Failing to challenge, speak up or change a situation are all behaviors stemming from denial. Project professionals may choose to deny something out of fear of consequence or feeling embarrassed if deemed wrong. Sometimes it's out of self-preservation because it's easier to be a "yes" person than to challenge the status quo.
Behaviors stemming from denial can also result from over-optimism -- especially when it comes to risk identification. Overly optimistic people tend to deny anything is wrong or can go wrong. Denial can also cause negative consequences for individuals, teams and projects. If left unchecked, denial can become part of an organization's culture.
Project leaders must recognize and reform denial behaviors. Doing so can uncover deficiencies, eliminate blind spots and help an organization become more efficient and competitive. By removing the root causes for denial, individuals will align their interests and act in favor of the team, project and organization.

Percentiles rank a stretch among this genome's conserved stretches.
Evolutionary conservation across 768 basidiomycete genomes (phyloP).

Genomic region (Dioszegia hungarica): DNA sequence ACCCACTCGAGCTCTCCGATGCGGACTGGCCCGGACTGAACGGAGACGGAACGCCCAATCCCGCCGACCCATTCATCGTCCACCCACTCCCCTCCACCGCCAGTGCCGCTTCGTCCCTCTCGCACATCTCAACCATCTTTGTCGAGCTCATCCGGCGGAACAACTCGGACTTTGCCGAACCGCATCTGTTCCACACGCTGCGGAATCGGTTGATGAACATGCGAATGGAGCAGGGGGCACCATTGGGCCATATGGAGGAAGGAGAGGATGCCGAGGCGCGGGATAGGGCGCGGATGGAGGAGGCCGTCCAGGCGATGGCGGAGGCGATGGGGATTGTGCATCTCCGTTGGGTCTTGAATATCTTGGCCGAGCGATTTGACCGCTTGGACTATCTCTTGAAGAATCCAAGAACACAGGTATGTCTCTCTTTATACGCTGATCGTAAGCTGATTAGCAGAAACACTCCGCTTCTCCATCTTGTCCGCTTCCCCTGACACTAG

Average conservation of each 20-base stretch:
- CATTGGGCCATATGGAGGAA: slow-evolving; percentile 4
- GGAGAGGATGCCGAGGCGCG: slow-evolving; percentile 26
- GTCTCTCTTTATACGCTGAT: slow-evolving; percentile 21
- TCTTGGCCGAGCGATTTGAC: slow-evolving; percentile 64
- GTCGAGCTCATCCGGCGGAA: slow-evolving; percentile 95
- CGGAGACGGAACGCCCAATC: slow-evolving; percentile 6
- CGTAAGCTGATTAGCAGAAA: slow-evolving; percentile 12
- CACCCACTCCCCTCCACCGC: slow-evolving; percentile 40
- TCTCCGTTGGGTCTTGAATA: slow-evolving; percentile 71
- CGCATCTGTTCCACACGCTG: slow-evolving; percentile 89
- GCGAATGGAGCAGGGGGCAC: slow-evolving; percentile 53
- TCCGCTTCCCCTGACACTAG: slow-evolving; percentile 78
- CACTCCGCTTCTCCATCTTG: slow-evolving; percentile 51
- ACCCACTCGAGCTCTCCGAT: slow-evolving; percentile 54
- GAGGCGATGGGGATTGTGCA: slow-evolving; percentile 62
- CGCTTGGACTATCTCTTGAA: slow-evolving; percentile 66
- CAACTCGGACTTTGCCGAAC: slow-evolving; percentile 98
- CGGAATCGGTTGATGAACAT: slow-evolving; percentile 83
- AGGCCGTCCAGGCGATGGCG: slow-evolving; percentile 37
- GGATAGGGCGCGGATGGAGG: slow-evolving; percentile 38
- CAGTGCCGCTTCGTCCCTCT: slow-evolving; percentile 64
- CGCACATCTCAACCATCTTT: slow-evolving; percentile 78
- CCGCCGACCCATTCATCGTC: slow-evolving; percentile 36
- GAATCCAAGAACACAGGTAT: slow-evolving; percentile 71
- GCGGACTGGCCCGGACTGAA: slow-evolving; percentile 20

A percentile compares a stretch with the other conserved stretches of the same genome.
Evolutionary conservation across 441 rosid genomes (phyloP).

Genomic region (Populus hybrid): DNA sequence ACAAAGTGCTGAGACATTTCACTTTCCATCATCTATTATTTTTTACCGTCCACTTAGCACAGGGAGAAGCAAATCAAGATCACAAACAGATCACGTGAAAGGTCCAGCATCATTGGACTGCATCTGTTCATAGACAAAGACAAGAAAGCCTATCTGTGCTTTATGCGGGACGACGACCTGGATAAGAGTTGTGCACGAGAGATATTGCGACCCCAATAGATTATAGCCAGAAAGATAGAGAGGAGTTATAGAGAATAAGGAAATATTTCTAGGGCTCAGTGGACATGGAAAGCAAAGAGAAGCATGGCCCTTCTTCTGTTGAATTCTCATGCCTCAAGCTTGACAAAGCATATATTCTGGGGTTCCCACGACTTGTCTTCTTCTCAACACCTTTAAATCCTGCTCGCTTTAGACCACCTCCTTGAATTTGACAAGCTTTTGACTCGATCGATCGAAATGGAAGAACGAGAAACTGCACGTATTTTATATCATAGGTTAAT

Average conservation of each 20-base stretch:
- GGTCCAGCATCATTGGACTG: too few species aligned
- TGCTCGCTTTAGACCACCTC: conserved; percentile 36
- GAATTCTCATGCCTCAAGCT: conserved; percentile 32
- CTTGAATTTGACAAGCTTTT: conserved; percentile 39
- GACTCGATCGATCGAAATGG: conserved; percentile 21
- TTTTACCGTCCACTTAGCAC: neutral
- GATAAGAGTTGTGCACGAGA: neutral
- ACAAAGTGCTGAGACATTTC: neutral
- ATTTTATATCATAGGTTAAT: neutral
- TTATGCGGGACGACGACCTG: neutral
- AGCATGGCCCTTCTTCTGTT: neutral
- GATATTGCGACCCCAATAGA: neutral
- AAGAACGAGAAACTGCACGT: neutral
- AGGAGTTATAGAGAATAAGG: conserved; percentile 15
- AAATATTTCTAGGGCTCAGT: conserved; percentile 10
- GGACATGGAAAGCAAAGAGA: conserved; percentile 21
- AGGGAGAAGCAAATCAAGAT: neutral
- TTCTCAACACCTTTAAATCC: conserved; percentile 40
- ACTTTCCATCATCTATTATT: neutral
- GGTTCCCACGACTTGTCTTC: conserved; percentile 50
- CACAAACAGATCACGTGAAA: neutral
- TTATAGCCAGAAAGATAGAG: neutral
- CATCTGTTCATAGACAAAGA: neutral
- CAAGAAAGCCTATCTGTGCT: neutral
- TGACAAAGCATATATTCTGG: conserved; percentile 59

In my opinion, the best way to do this on your project team is to lead by example.
Set standards by being decisive in day-to-day management. Implement and insist on good, documented work processes. Listen and understand colleagues, and work with the differences and opinions. Individuals on the project team should know what is expected of them and be made to feel valued, secure and included.
Tell the truth about a situation, even if it is bad news. This encourages others reporting to you to do the same. Create a culture that encourages and rewards team members to flag issues and ask questions because problems that are visible stand a better chance of getting resolved.
Do you agree that denial behavior can be a problem in the project environment? How do you root out the negative effects of denial behavior?